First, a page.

Contour standing mat
These mats, also referred to as terrain or formed mats, are designed to allow for multiple foot positions when standing, which in turn supports joint movement in your ankles, knees, and hips. They are usually made from the same flexible material as most flat standing mats, but one key difference is that these uniquely shaped mats allow you to more easily change up your feet placement so you can effortlessly stretch your lower body. One important consideration with this type of mat is to look for one that will best support natural foot movement. Although there are some mats available that appear to have cool and interesting surfaces, they might cause you to trip or lose your balance. We recommend selecting one with a wide standing area and gradual sloping of the edges that is also on the firm side so it will retain its shape.
Standing or balance board
Balance and movement boards are the most recent members to join the active standing family. Their unique designs allow you to further engage your muscles and joints by rocking back and forth or side to side. Most require some level of engagement in the core muscle group to maintain stability. Intrepid types might opt for a balance-training version that offers a challenge to stay upright and mimics surfing, while others might prefer a more stable surface with cushion underneath that still allows for gentle movement, but reduces the chance of personal injury. For the workplace, we recommend choosing a board without extreme balance requirements, or our AirSoft cushion standing board, which is adjustable to provide both experiences.
Getting started and ramping up
What’s the right balance between sitting, standing and moving? If you read this article and try to stand all day when you have been mostly sitting, you’re going to be miserable. Your feet will ache and your legs and back might hurt as your muscles strain to keep up with a demand they aren’t used to. We recommend that 25-50% of your work day include varied movement such as standing with a mat or a balance board, walking on a treadmill desk, or using a bike desk.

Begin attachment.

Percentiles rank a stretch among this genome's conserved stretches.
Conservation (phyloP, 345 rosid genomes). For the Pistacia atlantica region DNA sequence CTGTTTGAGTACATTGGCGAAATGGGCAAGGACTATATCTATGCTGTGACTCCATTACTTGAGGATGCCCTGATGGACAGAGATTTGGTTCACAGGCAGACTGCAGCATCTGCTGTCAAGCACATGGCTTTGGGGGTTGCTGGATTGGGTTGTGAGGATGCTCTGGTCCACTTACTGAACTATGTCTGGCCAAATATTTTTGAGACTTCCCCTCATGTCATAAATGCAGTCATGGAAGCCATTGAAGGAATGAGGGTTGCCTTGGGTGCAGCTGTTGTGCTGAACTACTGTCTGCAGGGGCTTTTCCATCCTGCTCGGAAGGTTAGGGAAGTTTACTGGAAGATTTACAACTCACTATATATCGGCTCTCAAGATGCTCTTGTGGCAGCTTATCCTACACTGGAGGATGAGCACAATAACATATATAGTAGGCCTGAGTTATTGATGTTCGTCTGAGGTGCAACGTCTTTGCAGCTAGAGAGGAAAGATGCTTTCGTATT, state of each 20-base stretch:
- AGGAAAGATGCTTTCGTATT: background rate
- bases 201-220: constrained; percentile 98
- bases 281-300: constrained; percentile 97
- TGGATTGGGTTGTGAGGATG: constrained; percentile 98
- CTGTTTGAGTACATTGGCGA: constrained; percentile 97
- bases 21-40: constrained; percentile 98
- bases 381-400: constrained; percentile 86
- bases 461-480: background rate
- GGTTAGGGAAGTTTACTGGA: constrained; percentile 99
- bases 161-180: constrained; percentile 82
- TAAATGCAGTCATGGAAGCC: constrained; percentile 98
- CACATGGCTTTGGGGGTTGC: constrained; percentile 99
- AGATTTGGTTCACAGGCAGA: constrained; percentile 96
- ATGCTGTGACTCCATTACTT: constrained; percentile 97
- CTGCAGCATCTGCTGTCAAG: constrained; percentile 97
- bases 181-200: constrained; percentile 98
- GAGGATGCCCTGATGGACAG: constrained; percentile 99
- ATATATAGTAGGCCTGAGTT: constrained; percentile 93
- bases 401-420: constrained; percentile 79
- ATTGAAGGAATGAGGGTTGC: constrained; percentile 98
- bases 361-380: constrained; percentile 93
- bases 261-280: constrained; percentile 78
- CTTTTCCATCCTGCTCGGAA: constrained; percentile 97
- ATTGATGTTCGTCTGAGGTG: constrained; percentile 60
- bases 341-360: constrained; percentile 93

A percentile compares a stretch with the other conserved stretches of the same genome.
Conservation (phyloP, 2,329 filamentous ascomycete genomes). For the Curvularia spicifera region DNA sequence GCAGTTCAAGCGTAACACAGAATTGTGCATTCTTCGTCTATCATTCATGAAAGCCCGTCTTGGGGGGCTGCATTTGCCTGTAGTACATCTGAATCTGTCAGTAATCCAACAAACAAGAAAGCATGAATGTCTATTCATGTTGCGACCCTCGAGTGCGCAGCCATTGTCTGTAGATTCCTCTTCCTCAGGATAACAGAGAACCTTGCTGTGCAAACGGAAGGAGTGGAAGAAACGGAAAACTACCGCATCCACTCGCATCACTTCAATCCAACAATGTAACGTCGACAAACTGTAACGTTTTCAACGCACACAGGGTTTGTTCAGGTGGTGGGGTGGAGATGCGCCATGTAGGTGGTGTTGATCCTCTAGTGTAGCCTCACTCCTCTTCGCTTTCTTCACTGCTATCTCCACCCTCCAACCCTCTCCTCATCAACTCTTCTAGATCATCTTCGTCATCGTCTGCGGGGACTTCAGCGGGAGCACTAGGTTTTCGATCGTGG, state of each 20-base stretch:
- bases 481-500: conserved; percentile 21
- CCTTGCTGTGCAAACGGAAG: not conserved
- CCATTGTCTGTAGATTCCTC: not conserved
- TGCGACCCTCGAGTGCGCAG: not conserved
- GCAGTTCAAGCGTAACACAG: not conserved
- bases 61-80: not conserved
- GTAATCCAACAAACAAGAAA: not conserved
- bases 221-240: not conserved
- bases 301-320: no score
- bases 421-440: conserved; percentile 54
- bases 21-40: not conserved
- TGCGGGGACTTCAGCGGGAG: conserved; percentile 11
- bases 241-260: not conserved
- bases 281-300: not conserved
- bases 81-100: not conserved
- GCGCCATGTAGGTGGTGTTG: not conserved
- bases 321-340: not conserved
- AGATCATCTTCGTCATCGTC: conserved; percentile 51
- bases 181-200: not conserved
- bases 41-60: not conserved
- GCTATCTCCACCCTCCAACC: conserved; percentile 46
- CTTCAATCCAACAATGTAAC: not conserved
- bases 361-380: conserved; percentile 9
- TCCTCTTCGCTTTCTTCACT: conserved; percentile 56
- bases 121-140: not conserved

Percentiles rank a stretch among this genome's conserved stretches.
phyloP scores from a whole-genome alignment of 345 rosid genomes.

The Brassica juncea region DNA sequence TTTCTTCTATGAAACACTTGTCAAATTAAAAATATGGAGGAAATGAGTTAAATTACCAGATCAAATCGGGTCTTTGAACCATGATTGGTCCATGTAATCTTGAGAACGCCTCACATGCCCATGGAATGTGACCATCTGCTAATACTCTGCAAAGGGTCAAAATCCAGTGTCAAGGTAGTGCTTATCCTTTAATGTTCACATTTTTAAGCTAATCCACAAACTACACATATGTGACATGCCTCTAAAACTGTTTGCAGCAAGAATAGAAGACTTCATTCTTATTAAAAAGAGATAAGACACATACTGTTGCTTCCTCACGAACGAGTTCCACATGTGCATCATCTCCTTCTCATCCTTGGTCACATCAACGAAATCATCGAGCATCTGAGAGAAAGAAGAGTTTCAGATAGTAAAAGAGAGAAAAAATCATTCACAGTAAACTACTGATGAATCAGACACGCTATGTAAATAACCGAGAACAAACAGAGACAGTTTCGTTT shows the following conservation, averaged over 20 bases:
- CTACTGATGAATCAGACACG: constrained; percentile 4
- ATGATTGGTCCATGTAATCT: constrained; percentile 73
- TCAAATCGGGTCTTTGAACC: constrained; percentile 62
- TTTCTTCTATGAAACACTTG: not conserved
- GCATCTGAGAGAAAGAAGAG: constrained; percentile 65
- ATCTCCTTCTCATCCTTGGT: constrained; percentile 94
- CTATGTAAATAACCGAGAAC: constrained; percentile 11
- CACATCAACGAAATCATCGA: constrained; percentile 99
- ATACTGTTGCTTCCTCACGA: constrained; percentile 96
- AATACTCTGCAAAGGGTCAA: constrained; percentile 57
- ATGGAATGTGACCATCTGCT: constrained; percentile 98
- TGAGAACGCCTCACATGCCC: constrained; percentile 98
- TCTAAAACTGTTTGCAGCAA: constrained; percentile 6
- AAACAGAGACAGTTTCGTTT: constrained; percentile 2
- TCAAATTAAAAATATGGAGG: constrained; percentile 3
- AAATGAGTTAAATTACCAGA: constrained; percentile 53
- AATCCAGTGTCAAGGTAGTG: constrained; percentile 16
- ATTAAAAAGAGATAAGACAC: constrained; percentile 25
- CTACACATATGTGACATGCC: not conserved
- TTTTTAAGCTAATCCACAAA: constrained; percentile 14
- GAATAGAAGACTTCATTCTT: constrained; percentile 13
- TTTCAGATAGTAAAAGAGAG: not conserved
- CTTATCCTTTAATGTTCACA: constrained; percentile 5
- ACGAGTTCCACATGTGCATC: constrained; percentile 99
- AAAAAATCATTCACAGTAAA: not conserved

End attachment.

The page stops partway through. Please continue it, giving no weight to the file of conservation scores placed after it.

Allan Hedge, director of Cornell University's Human Factors and Ergonomics programs, suggests varying a 30-minute period by sitting 20 minutes, standing 8 minutes, and moving around and stretching for two minutes. He also recommends that when you are sitting, make sure to use good posture. Check out his 10-step ergonomic guidelines for workstations.
Office culture and why it matters
It’s important for employers to create a work culture that embraces wellness. You can’t just buy standing desks for your employees and hope to see healthcare costs magically drop and productivity skyrocket. Well … you could, but you’ll see a lot more success if you work with employees to help them realize health goals. A good place to start would be to create a wellness program with rewards for active participants who regularly meet challenges and goals. Another great option is to appoint wellness advocates throughout your organization who will champion your health vision among other employees. Chances are you already have a handful of employees who are passionate about healthy living who would welcome the opportunity to revolutionize their workplace so that it harmonizes with their active lifestyle outside of the office.
So that’s it! We hope you enjoyed this compelling roundup of reasons why standing and moving more at work is the way to go and how you can stand up for your health (cliché — we know).
More great resources
Check out our buyer's guide on selecting the best standing desk for you and your workplace
Learn the health risks of a sedentary lifestyle
Increasing your productivity and health in the workplace